Composting is the process of decomposing organic matter into reusable, nutrient rich soil. It is an essential component to sustaining any community garden. At the Elon Community Garden, there are five composting bins which compost sequentially cycles through. Each bin houses a different stage of compost, ranging from dry organic material, such as brush, grass clippings and weeds, to nutrient dense soil that is ready to be returned to the garden. The Elon Community Garden has a composting bin available for student use. Food waste can be placed into the black bins next to the composting structures.
Excellent GREEN source. During spring and summer this can amount to almost 50% of your material. Turn the compost often in the first two weeks. If possible, dry out the clippings for a few days before adding them to the bin.
Coffee Grounds & Tea Bags
A good GREEN source. The compost bin is the best place for these common items. The microbes love a java fix!
A superior BROWN source, abundant leaves in the fall are worthy of stockpiling and added to the pile over many months to come. Whole leaves (maples) break down more slowly. Shredded leaves are best for fast decomposition into incredible leaf mulch.
Dead Plants, Weeds & Garden Debris
A good GREEN source, weeds, plant trimmings, dead flowers, stalks, etc. are excellent materials. When placed in bin, take a shovel and slice or chop them up into smaller sizes for faster decomposing.
A good GREEN source. Smaller pieces decompose fast, so chop them up in kitchen or with a shovel in the bin. Don’t put large quantities in bin at one time without balancing with BROWN materials. Always keep covered with BROWN material at top of bin.
Newspaper & Corrugated Cardboard
A neutral source. There is no nutrient content in such items that will increase the richness of your compost. However, the microbes or worms like them. Always shred and soak them first and layer in bin.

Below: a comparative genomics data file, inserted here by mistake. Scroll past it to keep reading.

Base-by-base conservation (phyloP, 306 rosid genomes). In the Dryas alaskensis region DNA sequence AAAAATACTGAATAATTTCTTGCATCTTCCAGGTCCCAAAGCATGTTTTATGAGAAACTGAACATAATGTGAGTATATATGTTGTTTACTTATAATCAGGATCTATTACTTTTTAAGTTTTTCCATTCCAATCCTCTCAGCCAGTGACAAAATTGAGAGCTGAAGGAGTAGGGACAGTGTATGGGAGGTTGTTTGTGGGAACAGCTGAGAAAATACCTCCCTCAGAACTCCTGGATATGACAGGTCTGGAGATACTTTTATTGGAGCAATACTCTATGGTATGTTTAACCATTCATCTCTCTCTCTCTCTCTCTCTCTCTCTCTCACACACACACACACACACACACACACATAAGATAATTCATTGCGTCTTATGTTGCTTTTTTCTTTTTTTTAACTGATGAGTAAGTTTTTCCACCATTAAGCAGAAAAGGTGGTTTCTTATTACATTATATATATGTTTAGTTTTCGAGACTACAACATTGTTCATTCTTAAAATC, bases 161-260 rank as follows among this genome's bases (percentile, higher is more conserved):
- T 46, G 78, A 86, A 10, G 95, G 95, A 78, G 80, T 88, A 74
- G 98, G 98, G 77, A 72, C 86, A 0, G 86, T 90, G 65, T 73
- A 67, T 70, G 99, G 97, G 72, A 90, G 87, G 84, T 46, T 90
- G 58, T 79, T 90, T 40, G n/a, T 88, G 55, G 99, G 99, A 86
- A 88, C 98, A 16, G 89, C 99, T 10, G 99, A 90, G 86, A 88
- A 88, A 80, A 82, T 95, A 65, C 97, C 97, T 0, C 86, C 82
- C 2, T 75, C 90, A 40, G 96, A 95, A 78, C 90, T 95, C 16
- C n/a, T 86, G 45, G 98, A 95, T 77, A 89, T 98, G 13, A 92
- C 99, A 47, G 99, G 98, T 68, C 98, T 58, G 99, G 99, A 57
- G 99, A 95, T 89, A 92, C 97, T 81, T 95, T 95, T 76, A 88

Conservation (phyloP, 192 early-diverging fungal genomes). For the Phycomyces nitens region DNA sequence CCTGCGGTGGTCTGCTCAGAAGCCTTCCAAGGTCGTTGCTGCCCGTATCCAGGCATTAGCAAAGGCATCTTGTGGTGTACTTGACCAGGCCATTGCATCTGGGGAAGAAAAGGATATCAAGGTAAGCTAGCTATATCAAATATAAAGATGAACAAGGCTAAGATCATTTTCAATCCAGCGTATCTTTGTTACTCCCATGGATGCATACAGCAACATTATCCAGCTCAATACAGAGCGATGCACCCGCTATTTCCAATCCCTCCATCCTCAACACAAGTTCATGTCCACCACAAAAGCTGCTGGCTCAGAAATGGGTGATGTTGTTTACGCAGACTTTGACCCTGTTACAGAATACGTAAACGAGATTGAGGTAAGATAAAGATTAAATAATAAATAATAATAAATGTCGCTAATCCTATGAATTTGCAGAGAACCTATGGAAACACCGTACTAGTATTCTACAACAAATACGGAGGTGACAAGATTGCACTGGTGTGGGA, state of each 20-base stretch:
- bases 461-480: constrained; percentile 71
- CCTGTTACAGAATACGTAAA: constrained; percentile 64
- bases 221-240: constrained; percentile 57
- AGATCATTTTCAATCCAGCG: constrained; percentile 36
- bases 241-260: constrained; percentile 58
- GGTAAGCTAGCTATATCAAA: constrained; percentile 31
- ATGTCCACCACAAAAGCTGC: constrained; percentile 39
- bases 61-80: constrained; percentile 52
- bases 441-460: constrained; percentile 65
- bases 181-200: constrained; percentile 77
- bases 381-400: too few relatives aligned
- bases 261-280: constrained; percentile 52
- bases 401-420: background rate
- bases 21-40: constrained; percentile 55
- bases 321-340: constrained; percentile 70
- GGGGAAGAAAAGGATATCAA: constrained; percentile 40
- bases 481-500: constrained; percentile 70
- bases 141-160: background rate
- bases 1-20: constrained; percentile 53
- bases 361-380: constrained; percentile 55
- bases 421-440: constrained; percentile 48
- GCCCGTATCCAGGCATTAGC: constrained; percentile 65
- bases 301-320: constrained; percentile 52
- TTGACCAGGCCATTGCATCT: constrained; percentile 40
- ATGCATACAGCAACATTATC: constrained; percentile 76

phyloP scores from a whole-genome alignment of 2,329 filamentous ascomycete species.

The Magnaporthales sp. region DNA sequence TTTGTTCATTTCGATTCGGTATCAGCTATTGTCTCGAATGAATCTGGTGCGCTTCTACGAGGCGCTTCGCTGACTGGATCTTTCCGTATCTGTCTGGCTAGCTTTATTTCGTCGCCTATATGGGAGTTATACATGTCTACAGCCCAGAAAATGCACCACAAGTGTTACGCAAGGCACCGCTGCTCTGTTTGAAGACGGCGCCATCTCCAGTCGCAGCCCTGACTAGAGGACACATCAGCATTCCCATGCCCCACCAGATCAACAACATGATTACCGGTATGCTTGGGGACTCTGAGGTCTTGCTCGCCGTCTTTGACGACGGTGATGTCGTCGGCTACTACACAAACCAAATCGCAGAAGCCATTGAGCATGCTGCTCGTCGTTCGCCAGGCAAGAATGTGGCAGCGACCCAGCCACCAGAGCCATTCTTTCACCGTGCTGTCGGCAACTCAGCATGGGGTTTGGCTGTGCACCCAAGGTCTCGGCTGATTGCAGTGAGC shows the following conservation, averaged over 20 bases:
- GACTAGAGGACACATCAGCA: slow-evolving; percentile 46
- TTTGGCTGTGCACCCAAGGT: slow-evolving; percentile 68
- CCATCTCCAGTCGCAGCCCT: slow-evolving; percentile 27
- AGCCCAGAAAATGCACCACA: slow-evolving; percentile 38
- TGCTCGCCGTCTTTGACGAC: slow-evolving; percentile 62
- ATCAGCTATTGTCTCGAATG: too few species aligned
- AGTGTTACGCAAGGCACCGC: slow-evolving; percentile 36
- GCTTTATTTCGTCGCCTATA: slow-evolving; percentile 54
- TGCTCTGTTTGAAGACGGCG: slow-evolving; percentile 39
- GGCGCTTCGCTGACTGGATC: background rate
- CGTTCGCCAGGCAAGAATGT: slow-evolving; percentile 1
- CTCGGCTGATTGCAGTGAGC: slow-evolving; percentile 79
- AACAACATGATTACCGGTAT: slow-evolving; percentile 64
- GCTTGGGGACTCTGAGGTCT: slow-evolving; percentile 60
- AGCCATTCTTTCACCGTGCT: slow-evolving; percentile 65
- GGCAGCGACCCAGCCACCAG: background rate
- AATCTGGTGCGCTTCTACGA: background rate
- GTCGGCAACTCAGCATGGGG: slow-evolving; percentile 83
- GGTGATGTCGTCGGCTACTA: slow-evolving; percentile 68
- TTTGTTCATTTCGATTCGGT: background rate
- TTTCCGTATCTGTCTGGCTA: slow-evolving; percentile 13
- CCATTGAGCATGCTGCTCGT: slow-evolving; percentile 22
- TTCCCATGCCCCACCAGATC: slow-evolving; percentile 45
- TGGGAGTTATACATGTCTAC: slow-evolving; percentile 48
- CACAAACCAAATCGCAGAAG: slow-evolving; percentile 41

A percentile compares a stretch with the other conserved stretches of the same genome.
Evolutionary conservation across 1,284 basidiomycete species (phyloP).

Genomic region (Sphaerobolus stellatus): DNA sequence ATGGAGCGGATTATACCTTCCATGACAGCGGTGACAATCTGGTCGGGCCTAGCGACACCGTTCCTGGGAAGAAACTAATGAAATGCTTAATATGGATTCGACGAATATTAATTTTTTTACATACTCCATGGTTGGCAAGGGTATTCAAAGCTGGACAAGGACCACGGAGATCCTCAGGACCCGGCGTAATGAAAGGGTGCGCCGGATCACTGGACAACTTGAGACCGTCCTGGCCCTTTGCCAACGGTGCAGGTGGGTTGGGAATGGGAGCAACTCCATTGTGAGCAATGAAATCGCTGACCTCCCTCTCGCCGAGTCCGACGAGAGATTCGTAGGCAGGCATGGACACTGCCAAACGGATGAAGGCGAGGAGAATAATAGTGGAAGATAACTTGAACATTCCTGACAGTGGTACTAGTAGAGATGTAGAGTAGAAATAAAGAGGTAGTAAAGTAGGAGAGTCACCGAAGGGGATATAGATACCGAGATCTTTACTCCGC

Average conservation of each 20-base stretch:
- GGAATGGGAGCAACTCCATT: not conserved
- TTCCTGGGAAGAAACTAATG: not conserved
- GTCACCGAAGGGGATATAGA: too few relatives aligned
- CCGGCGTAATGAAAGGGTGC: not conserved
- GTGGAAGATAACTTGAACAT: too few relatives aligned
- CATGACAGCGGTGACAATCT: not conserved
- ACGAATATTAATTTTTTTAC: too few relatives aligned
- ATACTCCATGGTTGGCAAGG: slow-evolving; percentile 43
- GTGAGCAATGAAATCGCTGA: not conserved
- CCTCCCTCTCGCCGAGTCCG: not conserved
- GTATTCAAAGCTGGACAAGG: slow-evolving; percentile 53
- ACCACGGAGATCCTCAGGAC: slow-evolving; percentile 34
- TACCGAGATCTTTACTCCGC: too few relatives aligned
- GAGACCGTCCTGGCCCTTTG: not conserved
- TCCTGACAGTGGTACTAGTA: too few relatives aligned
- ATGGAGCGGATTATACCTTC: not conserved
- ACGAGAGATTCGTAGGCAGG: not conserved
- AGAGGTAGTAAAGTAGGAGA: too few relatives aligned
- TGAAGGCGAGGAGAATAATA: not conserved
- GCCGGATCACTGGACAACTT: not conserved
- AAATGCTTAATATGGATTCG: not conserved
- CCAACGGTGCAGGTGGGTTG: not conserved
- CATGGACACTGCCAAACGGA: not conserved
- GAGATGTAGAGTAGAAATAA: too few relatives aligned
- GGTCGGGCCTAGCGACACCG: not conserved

A good GREEN source. Chop up rinds and peels into small pieces for faster break down. Never leave exposed at top of pile; cover with a layer of BROWN material.
A good GREEN source. Acts as an activator to heat up the pile. Some fresh manure (chicken) can be too hot for a pile. For detailed instructions.
Hair, dryer lint
A natural source. It just makes sense to compost these since they are organic material.
Straw & Hay
A good BROWN source. Best to chop or shred it for faster decomposition, otherwise the particles break down slowly in colder piles.
Meat, Grease, Bones, Skin
Never put these in your bin unless you are determined to attract rodents, scavengers, maggots, flies, terrible odors, bill collectors or even a snooping health department official.
Branches & Wood Chunks
Such material is best chipped up for paths or mulch. Even if shredded, they have a very high carbon content for a compost bin.
Large Amounts of Soggy Materials
Sloshy, matted, soggy, water-logged (you name it!), these materials (such as garden debris, fruit wastes, etc.) will turn your bin into a swamp. Best to let them air out and dry out, then you can put them in the bin.
Wood ashes, Lime, Charcoal
Some people use wood ashes or add lime to their compost bin. We don’t recommend this because they are too alkaline and would raise your pile’s ideal pH level of 6.8-7.0. Many plants (blueberries, strawberries, azaleas, natives, etc.) wouldn’t like the results either. Never compost BBQ ashes or coal: the sulfur dioxides and other chemicals will give the little worms and plants in your garden bad stomachaches.
Solid wastes: Cat, Dog or Human
These may carry disease pathogens that cannot be fully guaranteed to be eliminated during the composting process. There are some advocates for composting human waste (called “humanure”), but the process demands very careful and hot composting.
Plastic, Metal, Glass
Sorry, these simply will not decompose in your compost pile. Check back in a few hundred years to see what state they are in at your local landfill.
Processed foods, bread, colored paper, cooking oil, hazardous waste and milk products should not be composted.